William McBride (doctor)

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Dr. William Griffith McBride CBE AO (born 25 May 1927 in Sydney, New South Wales, Australia),[1][2] is an Australian gynecologist and obstetrician, and currently[when?] holds the position of professor. He discovered the teratogenicity of thalidomide,[3][4][5][6] which resulted in the reduction of the number of drugs prescribed during pregnancy.

Thalidomide case[edit]

Dr McBride published a letter in The Lancet, in December 1961, noting a large number of birth defects in children of patients who were prescribed Thalidomide.[7] Dr. McBride was awarded a medal and prize money by the prestigious L'Institut de la Vie, a French Institut, in connection with his discovery, in 1971. Using the prize money, he established Foundation 41, a Sydney-based medical research foundation concerned with the causes of birth defects. Working with Dr P H Huang, he proposed that thalidomide caused malformations by interacting with the DNA of the dividing embryonic cells. This finding stimulated their experimentation, which showed that thalidomide may inhibit cell division in rapidly dividing cells of malignant tumors. This work was published in the journal "Pharmacology and Toxicology" in 1999 and has been rated in the top ten of the most important Australian medical discoveries. (The Sydney Morning Herald - 2005)

Debendox case[edit]

McBride's involvement in the Debendox case is less illustrious.[8] In 1981 he published a paper indicating that the drug Debendox (marketed in the US as Bendectin) caused birth defects. His coauthors noted that the published paper contained manipulated data and protested[9] but their voices went unheard. Multiple lawsuits followed by patients and McBride was a willing witness for the claimants. Eventually, the case was investigated and, as a result, McBride was struck off the Australian medical register in 1993 for deliberately falsifying data.[10][11] An inquiry determined "we are forced to conclude that Dr. McBride did publish statements which he either knew were untrue or which he did not genuinely believe to be true, and in that respect was guilty of scientific fraud." He was reinstated to the medical register in 1998.[12][13][14]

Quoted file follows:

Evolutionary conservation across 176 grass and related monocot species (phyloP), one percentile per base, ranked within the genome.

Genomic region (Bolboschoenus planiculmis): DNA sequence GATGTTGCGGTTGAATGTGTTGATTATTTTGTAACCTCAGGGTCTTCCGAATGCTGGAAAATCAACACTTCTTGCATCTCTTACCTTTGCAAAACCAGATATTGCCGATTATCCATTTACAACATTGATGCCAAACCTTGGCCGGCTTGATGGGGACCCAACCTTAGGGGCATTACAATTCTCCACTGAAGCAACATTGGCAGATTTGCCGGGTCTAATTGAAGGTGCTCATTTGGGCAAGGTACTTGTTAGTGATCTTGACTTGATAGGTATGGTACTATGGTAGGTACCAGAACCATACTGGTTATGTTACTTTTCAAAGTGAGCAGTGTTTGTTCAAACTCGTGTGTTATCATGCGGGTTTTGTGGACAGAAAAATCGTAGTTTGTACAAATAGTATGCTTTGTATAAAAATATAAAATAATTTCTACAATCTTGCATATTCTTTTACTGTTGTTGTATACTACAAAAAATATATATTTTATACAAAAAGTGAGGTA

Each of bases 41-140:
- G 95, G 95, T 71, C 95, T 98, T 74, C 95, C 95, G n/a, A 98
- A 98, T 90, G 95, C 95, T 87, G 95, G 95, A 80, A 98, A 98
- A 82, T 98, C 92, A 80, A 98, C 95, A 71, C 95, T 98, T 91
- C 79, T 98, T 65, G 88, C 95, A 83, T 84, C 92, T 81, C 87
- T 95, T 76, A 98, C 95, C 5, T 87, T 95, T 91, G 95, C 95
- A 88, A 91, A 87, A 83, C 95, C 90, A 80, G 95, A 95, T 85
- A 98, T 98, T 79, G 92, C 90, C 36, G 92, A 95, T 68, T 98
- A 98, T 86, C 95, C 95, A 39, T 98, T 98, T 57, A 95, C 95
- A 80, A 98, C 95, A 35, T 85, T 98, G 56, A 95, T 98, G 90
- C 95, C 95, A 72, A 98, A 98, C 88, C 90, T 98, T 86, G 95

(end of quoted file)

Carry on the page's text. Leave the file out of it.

Honours[edit]

He was named Man of the Year (1962),[15] Australian of the Year (1962),[16] Commander of the Order of the British Empire (1969),[17] Father of the Year (1972) and Officer of the Order of Australia (1977).[18][19]

References[edit]

  1. ^ The most influential Australians — "Sydney Morning Herald"
  2. ^ William Griffith McBride biography — The University of Melbourne
  3. ^ Papers of William McBride, ca. 1953-1996, National Library of Australia, accessed 26 July 2010
  4. ^ 1960s TimelineAustralian Broadcasting Corporation
  5. ^ Page 48 of The New Scientist Page 48, Vol. 56 — published 5 October 1972
  6. ^ Dove, Frederick. Thalidomide apology insulting, campaigners say BBC News 1 September 2012. Accessed 31 March 2017
  7. ^ McCredie, Janet. The thalidomide story. Sydney Publishing (University of Sydney, 17 January 2016
  8. ^ Grant J (2007). Corrupted Science. Facts, Figures & Fun. p. 49f. ISBN 978-1-904332-73-2. 
  9. ^ The Insider, Australian Story, 22 February 2001, accessed 26 July 2010
  10. ^ Thalidomide hero found guilty of scientific fraud — Article published in "New Scientist" on 27 February 1991 ]
  11. ^ Dr. William McBride Case — Parliament of New South Wales
  12. ^ "Time Magazine"[dead link]
  13. ^ Medical Tribunal of New South Wales
  14. ^ Dr. McBride hails end of the affair — "The Australian"
  15. ^ Sydney newspaper article published on Friday, 28 December 1962
  16. ^ The most influential Australians — article published in Sydney Morning Herald 22 January 2001
  17. ^ It's an Honour: CBE
  18. ^ It's an Honour: AO
  19. ^ Book: "The Trouble with Medicine"

External links[edit]